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Iron ore shipments soar on St. Lawrence  Seaway

North American demand for manufacturing and building materials led to dramatic spikes in shipments of iron ore, steel, cement, stone and other raw materials via the St. Lawrence Seaway and through Canadian Great Lakes ports, according to the latest results.

From March 22 to August 31, iron ore shipments hit 4.6 million tonnes, up 30% compared to the same period in 2020.  The significant rise is due to the recovery of the domestic steel sector, with Canadian-flag ships transporting iron ore from Quebec mines to Canadian plants. Minnesota Iron Range pellets are also being transported from the Port of Duluth-Superior and Silver Bay to Quebec ports and then loaded onto ocean carriers for export overseas.

General cargo shipments via the Seaway also escalated by 60%, mainly due to steel imports from European countries to cities throughout Ontario and the U.S. Great Lakes states.

Year-to-date dry bulk shipments, including stone, cement, gypsum and other materials, were up 13% while grain shipments declined by 18% (including both Canadian and U.S. volumes).

As a result, overall cargo volumes on the St. Lawrence Seaway (from March 22 to August 31) hit 20.7 million tonnes; up 5.2% compared to the same time period last year.

“The demand for steel and construction materials are a reflection of recovering industries domestically and internationally; these raw materials will be needed for months to come”, said Terence Bowles, President and CEO of  the St. Lawrence Seaway Management Corporation. “Although we anticipate grain volumes to be lower this autumn due to this summer’s unfavourable growing conditions in Canada and the U.S., we are encouraged by the increase in the transportation of goods on the Seaway that can be observed since the beginning of the year.”

“We continue working with our partners to maintain the competitiveness of this waterway for the benefit of all”, he concluded.

The Port of Thunder Bay, which had impressive grain totals in August 2020, 2019 and 2018, saw grain shipments drop to a three-year low last month. Year-to-date grain shipments are one million tonnes lower than 2020’s 25-year high volume; a return to normal volumes.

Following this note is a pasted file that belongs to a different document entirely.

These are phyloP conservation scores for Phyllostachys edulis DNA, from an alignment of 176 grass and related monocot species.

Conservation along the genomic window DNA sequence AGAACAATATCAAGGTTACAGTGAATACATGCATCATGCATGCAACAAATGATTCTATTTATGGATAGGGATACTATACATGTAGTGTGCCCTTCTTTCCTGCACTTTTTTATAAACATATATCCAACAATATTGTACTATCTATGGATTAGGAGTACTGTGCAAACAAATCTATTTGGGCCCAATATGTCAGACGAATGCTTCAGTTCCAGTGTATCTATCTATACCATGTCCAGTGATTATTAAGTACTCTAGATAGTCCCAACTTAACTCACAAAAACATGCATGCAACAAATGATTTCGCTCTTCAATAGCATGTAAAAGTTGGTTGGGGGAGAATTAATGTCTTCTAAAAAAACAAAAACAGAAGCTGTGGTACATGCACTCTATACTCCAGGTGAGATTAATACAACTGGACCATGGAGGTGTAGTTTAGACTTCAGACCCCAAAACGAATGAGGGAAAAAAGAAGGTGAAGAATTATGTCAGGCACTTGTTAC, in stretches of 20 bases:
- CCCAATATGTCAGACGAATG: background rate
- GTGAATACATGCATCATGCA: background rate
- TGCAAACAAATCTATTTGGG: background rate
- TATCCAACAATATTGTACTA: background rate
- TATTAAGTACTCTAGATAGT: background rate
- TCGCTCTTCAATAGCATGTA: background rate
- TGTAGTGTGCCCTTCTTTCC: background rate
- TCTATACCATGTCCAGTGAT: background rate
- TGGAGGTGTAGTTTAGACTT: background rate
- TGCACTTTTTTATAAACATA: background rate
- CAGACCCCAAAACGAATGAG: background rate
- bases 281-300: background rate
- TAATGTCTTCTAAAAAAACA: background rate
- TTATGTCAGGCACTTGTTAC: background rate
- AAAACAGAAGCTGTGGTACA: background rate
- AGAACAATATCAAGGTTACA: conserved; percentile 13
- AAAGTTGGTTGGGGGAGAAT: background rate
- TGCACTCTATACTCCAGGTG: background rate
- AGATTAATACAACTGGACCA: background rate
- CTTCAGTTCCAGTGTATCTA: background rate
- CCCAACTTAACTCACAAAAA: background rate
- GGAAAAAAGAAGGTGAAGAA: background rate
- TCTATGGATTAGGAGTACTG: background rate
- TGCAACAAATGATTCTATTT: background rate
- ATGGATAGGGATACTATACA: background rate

Despite the drop in cargo tonnage, there were highlights at the port in August, including Keefer Terminal’s largest shipment of European steel rail to date. Steel imports at Keefer, which began six years ago, are expected to double over last year as demand continues in Western Canada. Bulk potash exports also continued to rebound in August, with year-to-date volumes above average as Thunder Bay is the only potash export port on the Great Lakes-St. Lawrence Seaway System.

The Port of Toronto remains busy supporting Canada’s largest economy this 2021 shipping season, with bulk imports of cement, sugar and salt arriving in August.

In addition to these essential materials, the port received special cargo on August 27 with the arrival of the 560-tonne, 69-metre long eastern half of the new Commissioners Street Bridge. This is the third bridge span to travel through the St. Lawrence Seaway from Dartmouth, Nova Scotia to the port as part of Waterfront Toronto’s Port Lands 2024 project. At 152-metres, the full Commissioners Street Bridge will be longest of four new bridges being installed as part of the project.

“The Port of Toronto provides a crucial piece of the city’s economic infrastructure for the transportation of goods to support construction projects in the port lands, downtown core and Greater Toronto Area,” says Geoffrey Wilson, CEO, PortsToronto. “Whether providing the sugar for our coffee, the salt for our roads or the raw materials needed for Toronto’s booming construction industry, including cement and steel, the Port of Toronto will continue to play an essential role in our national transportation chain throughout 2021.”

While the Port of Toronto saw 11 deliveries of steel cargo in 2020, in the first five months of the 2021 shipping season alone, the port received 11 such deliveries and anticipates the arrival of a number of ships carrying a variety of steel products throughout the remainder of the season.

As of August 31, the Hamilton-Oshawa Port Authority (HOPA Ports) has seen over 6 million tonnes of cargo (combined) through the ports of Hamilton and Oshawa.

Hamilton’s total tonnages exceeded 1.2 million tonnes in August; 14% higher than the same month last year and an almost 30% increase year-to-date. As the surge of construction materials continues, steel imports, sand, stone and slag are all up significantly this season. As for agricultural commodities, raw sugar saw a significant increase, whereas grain is down slightly. HOPA’s ongoing Pier 10 export expansion project, which will increase berthage space and covered storage onsite, will soon enable raw sugar to be delivered directly to SucroCan’s sugar refining facility, taking thousands of trucks off the road in the process.

On the other side of Lake Ontario, Oshawa port saw an exciting milestone in August with its first grain shipment of the season. Sollio grain terminal accommodates agricultural storage and shipping for farmers across Durham. Though its year-to-date totals are down slightly, Oshawa’s August results are 7% higher than the same month last year, driven by stone, cement and steel.

HOPA Ports is currently exploring a Land Use Planning process for the Port of Oshawa. “We are partnering with municipal leaders, economic development, customers, and residents to explore opportunities that align with a local vision. We’ve found these partnerships are key to building sustainable and prosperous port cities,” said HOPA Ports, CEO Ian Hamilton. (photo Paul Beesley)

 

 

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Iron ore shipments soar on St. Lawrence  Seaway

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